Right On Life

Christian, Pro-Life, Conservative

Implications of Personhood from Conception 3 of 3: Will a Personhood Amendment Outlaw “The Pill”?

Picture of Expectant Mother

When does pregnancy begin?

In this series, we looked at the implications of personhood on miscarriage and birth control pills. We ended the prior post with the observation that one hormonal birth control, namely NuvaRing, “is … approved for the prevention of pregnancy in women” and asked, “What is pregnancy?” In this final post of the series, we begin with that question.


The Guttmacher Institute offers these almost-definitions
of pregnancy:

“According to both the scientific community and long-standing federal policy, a woman is considered pregnant only when a fertilized egg has implanted in the wall of her uterus”

“…, on the separate but closely related question of when a woman is considered pregnant, the medical community has long been clear: Pregnancy is established when a fertilized egg has been implanted in the wall of a woman’s uterus.”

“medical experts—notably the American College of Obstetricians and Gynecologists (ACOG)—agree that the establishment of a pregnancy takes several days and is not completed until a fertilized egg is implanted in the lining of the woman’s uterus. … A pregnancy is considered to be established only when the process of implantation is complete.”

I want to know what pregnancy is and I am told that “pregnancy is established when …” and “the establishment of a pregnancy takes several days and is not completed until … implantation is complete”. It seems that the ACOG thinks it is possible to be partly pregnant despite the long standing popular notion to the contrary. Actually, though, the ACOG implicitly grants that pregnancy begins with fertilization. They try to confuse a fully established pregnancy with pregnancy itself; but, through the smoke and mirrors, we can see that, indeed, pregnancy still begins before its establishment is complete.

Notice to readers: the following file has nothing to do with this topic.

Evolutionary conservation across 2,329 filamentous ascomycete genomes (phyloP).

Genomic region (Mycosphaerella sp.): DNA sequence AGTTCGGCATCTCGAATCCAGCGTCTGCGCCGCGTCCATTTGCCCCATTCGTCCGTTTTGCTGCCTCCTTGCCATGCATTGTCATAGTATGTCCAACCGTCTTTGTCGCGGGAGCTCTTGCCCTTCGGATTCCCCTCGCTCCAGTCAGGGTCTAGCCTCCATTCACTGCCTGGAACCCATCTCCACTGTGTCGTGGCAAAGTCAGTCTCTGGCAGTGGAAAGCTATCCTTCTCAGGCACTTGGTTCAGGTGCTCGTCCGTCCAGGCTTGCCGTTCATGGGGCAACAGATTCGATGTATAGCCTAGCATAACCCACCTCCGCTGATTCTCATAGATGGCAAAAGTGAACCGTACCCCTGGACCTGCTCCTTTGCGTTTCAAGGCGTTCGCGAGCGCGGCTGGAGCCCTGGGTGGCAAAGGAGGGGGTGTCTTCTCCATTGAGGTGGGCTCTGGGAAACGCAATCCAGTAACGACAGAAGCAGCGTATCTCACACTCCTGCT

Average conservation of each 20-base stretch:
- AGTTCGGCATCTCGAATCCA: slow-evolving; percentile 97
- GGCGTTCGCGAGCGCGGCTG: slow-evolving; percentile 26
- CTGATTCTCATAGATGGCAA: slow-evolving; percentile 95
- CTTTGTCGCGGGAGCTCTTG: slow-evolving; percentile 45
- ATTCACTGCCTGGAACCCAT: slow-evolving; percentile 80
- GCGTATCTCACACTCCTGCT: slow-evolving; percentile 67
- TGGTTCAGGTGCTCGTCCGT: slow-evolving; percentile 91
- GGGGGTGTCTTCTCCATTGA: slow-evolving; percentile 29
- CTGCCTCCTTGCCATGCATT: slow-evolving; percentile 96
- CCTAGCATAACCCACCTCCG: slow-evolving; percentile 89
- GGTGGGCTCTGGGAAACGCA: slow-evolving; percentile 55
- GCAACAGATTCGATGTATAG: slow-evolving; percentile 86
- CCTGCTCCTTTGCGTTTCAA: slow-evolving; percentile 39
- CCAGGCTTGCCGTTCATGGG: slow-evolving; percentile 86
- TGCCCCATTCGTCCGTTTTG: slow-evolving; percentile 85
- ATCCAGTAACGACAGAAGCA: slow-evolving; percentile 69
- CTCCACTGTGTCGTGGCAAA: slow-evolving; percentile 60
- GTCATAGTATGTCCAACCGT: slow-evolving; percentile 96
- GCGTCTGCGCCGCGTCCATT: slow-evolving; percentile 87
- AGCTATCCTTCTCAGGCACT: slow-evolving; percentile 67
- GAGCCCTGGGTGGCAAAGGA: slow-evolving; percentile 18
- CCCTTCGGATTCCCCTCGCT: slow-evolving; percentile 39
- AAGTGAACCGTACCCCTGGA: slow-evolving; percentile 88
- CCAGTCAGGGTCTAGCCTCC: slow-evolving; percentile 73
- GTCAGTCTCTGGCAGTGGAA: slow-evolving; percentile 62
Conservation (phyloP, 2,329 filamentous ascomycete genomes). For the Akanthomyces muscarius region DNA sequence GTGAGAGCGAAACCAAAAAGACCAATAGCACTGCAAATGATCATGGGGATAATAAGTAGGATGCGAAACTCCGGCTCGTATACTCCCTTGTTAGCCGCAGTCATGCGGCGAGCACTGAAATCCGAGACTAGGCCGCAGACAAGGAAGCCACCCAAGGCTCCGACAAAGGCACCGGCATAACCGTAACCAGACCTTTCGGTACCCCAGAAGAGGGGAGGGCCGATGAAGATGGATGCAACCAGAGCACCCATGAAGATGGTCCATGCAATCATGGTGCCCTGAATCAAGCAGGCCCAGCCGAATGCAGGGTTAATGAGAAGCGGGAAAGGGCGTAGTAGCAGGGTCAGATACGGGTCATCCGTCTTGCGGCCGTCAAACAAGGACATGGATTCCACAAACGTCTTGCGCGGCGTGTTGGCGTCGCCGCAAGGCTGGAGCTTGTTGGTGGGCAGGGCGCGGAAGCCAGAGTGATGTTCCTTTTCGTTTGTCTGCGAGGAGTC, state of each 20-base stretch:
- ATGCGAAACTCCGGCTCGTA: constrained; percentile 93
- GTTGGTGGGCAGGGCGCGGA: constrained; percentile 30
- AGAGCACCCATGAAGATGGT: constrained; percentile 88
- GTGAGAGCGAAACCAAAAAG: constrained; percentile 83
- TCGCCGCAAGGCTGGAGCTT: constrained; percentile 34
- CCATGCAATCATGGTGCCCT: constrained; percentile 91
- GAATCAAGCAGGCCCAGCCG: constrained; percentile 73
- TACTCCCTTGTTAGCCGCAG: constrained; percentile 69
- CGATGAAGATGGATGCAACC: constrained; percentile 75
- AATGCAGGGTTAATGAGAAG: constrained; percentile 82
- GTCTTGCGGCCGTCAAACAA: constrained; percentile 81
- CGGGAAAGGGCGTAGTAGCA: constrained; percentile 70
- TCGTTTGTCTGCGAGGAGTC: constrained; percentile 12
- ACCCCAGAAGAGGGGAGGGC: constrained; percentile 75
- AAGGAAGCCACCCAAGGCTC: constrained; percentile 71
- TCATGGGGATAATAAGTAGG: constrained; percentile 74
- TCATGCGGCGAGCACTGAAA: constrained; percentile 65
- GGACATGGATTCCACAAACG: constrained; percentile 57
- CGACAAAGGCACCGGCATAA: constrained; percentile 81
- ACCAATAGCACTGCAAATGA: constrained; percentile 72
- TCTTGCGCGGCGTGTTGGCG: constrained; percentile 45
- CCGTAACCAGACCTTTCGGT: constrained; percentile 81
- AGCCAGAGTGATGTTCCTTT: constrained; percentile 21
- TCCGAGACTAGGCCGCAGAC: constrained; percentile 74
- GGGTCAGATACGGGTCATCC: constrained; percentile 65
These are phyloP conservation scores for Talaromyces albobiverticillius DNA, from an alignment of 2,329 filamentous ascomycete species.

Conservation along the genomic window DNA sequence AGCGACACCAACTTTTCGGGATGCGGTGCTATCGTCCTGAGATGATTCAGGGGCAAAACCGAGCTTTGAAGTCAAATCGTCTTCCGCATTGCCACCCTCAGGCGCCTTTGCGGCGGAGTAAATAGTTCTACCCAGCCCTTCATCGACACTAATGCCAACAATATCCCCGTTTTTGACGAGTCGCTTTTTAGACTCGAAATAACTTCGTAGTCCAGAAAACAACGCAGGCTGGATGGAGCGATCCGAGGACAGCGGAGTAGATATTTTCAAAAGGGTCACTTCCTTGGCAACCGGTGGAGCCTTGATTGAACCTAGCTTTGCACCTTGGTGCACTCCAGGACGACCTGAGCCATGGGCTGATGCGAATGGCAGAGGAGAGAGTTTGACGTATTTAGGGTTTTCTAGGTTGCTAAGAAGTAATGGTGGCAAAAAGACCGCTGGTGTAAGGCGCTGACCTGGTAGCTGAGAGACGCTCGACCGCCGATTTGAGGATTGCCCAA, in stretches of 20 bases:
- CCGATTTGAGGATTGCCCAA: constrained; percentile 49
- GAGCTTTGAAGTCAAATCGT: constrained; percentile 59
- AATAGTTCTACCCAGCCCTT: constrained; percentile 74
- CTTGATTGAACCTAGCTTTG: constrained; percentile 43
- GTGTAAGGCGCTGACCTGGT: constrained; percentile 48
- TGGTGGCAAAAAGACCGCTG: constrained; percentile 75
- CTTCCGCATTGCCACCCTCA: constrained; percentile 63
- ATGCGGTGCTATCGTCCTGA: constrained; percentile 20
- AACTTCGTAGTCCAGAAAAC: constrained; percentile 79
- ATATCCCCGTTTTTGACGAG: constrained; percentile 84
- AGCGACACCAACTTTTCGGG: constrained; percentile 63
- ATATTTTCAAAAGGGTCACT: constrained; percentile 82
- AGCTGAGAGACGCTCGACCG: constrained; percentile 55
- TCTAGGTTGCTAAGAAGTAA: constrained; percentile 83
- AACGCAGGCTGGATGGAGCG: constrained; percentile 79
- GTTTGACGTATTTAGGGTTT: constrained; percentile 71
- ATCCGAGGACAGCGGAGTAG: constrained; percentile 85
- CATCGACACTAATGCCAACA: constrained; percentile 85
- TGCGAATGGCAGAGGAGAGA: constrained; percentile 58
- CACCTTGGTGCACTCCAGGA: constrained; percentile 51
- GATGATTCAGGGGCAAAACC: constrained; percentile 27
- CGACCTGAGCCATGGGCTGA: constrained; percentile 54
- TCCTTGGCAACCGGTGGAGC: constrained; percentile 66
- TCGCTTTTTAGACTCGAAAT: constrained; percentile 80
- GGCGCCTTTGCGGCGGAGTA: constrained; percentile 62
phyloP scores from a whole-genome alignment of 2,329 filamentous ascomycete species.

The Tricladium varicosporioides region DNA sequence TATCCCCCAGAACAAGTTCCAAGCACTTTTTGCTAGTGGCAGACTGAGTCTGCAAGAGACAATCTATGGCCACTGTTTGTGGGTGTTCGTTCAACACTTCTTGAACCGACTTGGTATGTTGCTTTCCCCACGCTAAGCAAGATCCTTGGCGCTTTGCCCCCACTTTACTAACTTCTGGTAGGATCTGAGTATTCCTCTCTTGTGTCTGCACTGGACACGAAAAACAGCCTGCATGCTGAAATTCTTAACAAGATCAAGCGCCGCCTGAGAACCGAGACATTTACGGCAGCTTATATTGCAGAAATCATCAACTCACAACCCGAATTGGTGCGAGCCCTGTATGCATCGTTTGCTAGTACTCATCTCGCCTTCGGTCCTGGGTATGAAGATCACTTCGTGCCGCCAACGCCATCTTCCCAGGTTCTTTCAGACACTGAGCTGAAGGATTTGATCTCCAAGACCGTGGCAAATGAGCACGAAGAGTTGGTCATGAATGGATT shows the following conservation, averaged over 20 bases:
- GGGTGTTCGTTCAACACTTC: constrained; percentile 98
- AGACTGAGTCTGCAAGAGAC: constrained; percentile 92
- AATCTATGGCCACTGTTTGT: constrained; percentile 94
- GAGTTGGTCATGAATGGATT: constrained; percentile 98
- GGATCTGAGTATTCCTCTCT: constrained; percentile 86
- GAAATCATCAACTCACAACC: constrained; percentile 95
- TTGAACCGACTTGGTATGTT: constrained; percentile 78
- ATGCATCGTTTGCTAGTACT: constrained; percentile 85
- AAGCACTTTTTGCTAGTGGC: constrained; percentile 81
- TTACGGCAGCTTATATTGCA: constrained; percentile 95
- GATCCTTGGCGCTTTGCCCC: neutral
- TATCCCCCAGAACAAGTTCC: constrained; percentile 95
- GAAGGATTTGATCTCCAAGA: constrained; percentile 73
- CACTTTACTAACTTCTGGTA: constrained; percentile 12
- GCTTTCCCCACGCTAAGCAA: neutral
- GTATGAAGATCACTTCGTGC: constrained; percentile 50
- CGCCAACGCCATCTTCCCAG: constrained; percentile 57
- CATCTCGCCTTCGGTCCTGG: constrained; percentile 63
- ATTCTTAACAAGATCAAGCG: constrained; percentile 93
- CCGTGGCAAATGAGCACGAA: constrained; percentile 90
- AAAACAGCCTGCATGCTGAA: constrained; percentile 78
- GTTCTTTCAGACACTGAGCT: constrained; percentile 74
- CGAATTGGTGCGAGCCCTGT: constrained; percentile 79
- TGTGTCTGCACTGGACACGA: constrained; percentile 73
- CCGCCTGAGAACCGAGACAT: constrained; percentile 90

The second thing that the smoke and mirrors fails to completely hide is that some of the members of the medical and scientific community are trying to give long-standing terms new, critically-altered definitions. Why should they do this? Because the definition of pregnancy and conception have serious implications in law, regulation, and funding. In Guttmacher Institutes words,

“The differences may be more than academic. Debates over emergency contraception have put the question on center stage, with potentially serious implications” and “The definition is critical to distinguishing between a contraceptive that prevents pregnancy and an abortifacient that terminates it”.

Guttmacher defends this definition by implying that it is long-standing:

“And on this point, federal policy has long been both consistent and in accord with the scientists: Drugs and devices that act before implantation prevent, rather than terminate, pregnancy.”

Later, we get a glimpse into what long-standing means to Guttmacher:

“Although widespread, definitions that seek to establish fertilization as the beginning of pregnancy go against the long-standing view of the medical profession and decades of federal policy”